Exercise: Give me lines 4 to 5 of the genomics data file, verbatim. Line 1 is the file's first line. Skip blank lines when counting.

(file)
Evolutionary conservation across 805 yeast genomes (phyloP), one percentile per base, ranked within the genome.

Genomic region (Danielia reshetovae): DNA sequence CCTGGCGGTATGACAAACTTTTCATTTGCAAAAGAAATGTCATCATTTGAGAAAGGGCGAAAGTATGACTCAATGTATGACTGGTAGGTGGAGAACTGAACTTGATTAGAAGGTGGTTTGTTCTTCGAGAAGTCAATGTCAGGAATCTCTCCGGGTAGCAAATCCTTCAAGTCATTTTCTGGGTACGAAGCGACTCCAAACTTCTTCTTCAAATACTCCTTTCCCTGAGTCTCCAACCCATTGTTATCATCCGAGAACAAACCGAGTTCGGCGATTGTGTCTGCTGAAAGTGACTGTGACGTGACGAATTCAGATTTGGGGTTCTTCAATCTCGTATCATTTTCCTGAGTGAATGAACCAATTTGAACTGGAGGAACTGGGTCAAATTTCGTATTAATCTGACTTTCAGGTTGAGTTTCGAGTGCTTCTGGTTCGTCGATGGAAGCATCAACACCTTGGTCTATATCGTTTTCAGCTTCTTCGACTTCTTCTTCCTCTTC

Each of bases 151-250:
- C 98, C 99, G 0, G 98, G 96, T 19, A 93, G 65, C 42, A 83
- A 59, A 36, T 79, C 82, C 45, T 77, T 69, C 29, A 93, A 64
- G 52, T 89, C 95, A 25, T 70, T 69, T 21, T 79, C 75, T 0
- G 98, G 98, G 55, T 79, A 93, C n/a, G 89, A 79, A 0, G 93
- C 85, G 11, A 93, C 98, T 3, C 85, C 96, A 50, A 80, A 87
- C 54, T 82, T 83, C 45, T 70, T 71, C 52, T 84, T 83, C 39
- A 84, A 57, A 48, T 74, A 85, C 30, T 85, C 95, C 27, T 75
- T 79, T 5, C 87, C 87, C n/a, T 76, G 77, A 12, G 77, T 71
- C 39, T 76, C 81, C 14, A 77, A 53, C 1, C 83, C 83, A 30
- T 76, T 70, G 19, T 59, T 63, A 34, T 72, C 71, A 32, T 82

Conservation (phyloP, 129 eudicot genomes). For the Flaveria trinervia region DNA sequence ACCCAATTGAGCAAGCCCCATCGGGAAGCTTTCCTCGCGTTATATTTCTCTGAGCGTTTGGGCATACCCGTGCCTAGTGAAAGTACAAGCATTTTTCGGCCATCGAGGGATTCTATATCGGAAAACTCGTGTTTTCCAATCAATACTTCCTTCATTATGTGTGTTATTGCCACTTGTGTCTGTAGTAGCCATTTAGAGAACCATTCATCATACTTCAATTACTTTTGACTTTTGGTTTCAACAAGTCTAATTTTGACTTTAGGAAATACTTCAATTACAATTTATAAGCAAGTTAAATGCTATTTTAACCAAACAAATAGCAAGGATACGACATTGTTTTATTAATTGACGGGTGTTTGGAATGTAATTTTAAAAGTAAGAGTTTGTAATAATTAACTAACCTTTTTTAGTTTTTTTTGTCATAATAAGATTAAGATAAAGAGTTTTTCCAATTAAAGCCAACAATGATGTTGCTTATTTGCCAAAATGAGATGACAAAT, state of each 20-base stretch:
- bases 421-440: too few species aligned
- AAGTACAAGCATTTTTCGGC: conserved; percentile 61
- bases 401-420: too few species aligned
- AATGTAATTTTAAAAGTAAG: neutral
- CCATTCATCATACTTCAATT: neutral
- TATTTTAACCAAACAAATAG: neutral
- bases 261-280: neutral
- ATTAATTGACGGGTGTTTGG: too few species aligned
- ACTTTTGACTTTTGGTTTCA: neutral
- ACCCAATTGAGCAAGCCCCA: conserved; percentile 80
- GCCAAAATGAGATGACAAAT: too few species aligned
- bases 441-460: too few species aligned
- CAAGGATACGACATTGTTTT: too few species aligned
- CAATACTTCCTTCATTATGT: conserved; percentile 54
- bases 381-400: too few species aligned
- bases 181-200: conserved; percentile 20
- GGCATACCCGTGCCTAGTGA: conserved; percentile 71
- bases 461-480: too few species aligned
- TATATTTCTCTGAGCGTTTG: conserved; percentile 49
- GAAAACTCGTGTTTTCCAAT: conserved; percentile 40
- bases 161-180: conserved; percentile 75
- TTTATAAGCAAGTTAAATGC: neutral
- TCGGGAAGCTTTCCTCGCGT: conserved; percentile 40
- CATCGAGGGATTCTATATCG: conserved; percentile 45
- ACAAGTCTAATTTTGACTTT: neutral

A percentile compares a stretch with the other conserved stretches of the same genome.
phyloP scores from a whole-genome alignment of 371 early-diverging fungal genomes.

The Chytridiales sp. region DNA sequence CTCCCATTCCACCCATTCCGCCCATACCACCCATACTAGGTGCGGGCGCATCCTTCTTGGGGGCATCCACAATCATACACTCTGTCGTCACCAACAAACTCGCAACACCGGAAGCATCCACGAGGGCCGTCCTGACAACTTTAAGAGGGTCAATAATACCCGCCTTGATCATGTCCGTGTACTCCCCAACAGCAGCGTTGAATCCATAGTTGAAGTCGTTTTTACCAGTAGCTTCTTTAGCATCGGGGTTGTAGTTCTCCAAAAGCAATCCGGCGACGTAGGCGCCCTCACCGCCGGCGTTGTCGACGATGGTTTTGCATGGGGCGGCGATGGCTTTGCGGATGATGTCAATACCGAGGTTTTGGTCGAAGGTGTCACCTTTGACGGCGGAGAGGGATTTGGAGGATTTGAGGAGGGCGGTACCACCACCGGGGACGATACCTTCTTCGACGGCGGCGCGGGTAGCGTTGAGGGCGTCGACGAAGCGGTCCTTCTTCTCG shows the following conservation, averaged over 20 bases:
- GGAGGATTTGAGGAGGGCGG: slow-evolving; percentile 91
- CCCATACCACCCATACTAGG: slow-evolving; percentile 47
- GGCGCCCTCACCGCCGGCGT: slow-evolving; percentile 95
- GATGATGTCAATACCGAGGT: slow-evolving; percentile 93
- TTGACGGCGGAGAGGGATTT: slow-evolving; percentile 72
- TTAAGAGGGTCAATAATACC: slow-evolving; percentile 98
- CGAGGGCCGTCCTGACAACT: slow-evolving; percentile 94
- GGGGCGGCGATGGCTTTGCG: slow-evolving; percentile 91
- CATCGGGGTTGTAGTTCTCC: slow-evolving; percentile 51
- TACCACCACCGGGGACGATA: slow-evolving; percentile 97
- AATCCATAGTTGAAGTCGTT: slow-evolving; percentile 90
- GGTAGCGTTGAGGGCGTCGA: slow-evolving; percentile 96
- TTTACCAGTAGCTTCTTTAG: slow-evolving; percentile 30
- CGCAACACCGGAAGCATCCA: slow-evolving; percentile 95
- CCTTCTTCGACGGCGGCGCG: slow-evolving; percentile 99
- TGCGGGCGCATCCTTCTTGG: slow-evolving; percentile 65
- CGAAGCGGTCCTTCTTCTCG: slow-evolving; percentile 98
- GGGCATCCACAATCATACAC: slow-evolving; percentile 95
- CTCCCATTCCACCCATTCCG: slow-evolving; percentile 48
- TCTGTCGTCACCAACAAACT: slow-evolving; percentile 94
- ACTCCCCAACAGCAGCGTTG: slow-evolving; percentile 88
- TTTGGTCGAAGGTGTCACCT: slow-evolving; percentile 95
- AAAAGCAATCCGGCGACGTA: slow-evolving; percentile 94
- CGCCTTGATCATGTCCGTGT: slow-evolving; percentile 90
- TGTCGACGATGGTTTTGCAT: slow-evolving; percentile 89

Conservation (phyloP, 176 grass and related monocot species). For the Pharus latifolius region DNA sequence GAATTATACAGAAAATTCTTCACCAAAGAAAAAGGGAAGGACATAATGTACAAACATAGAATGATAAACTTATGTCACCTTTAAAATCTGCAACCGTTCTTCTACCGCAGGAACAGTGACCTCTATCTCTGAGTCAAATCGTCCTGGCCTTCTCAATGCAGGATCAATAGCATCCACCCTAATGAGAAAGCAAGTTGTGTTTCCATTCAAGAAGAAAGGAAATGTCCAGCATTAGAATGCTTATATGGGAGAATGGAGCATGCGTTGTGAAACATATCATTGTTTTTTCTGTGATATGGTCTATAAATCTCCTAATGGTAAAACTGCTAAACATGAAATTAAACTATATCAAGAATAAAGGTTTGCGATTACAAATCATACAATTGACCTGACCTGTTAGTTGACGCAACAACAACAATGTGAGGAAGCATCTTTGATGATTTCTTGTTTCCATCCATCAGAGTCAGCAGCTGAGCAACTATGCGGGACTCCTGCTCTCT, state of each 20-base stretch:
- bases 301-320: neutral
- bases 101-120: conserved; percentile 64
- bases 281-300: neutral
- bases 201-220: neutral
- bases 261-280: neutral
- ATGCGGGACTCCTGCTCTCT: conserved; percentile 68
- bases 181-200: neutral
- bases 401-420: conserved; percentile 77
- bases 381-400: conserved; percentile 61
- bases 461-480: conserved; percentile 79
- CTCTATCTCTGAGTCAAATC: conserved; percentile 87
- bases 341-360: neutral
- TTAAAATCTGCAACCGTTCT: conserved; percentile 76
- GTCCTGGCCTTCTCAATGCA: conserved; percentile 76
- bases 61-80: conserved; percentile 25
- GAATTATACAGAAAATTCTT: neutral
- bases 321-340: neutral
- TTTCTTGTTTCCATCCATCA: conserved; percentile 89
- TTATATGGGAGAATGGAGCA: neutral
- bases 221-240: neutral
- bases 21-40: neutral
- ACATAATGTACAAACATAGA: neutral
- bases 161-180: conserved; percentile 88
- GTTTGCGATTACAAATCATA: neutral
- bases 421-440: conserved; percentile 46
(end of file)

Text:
- C 98, C 99, G 0, G 98, G 96, T 19, A 93, G 65, C 42, A 83
- A 59, A 36, T 79, C 82, C 45, T 77, T 69, C 29, A 93, A 64